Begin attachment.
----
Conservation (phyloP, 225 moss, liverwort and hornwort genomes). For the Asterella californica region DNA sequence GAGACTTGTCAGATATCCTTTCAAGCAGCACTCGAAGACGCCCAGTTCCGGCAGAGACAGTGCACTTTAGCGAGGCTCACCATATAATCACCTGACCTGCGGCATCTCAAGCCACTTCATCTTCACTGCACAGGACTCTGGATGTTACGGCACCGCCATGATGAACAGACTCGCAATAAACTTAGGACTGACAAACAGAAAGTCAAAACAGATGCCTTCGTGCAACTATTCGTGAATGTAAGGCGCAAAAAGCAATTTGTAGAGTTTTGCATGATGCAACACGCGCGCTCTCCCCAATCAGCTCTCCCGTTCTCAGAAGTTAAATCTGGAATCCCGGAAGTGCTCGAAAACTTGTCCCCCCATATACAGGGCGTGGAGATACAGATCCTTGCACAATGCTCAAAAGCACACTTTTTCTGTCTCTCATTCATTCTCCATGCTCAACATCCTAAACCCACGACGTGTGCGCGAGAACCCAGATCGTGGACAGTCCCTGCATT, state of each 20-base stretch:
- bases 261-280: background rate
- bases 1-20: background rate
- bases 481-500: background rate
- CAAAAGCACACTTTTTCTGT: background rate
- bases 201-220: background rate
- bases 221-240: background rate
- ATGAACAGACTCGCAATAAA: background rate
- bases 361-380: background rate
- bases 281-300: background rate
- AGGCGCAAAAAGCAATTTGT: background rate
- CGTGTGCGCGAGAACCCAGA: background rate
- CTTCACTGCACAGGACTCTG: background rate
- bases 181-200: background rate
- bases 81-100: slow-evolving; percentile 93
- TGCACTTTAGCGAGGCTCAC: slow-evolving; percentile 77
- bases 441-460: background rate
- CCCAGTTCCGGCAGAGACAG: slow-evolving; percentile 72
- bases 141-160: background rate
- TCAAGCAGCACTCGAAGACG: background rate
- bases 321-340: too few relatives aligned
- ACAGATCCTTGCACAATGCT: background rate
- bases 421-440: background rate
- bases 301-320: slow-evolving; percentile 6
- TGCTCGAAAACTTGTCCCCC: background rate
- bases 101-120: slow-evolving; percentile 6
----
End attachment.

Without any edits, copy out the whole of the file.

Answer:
Conservation (phyloP, 225 moss, liverwort and hornwort genomes). For the Asterella californica region DNA sequence GAGACTTGTCAGATATCCTTTCAAGCAGCACTCGAAGACGCCCAGTTCCGGCAGAGACAGTGCACTTTAGCGAGGCTCACCATATAATCACCTGACCTGCGGCATCTCAAGCCACTTCATCTTCACTGCACAGGACTCTGGATGTTACGGCACCGCCATGATGAACAGACTCGCAATAAACTTAGGACTGACAAACAGAAAGTCAAAACAGATGCCTTCGTGCAACTATTCGTGAATGTAAGGCGCAAAAAGCAATTTGTAGAGTTTTGCATGATGCAACACGCGCGCTCTCCCCAATCAGCTCTCCCGTTCTCAGAAGTTAAATCTGGAATCCCGGAAGTGCTCGAAAACTTGTCCCCCCATATACAGGGCGTGGAGATACAGATCCTTGCACAATGCTCAAAAGCACACTTTTTCTGTCTCTCATTCATTCTCCATGCTCAACATCCTAAACCCACGACGTGTGCGCGAGAACCCAGATCGTGGACAGTCCCTGCATT, state of each 20-base stretch:
- bases 261-280: background rate
- bases 1-20: background rate
- bases 481-500: background rate
- CAAAAGCACACTTTTTCTGT: background rate
- bases 201-220: background rate
- bases 221-240: background rate
- ATGAACAGACTCGCAATAAA: background rate
- bases 361-380: background rate
- bases 281-300: background rate
- AGGCGCAAAAAGCAATTTGT: background rate
- CGTGTGCGCGAGAACCCAGA: background rate
- CTTCACTGCACAGGACTCTG: background rate
- bases 181-200: background rate
- bases 81-100: slow-evolving; percentile 93
- TGCACTTTAGCGAGGCTCAC: slow-evolving; percentile 77
- bases 441-460: background rate
- CCCAGTTCCGGCAGAGACAG: slow-evolving; percentile 72
- bases 141-160: background rate
- TCAAGCAGCACTCGAAGACG: background rate
- bases 321-340: too few relatives aligned
- ACAGATCCTTGCACAATGCT: background rate
- bases 421-440: background rate
- bases 301-320: slow-evolving; percentile 6
- TGCTCGAAAACTTGTCCCCC: background rate
- bases 101-120: slow-evolving; percentile 6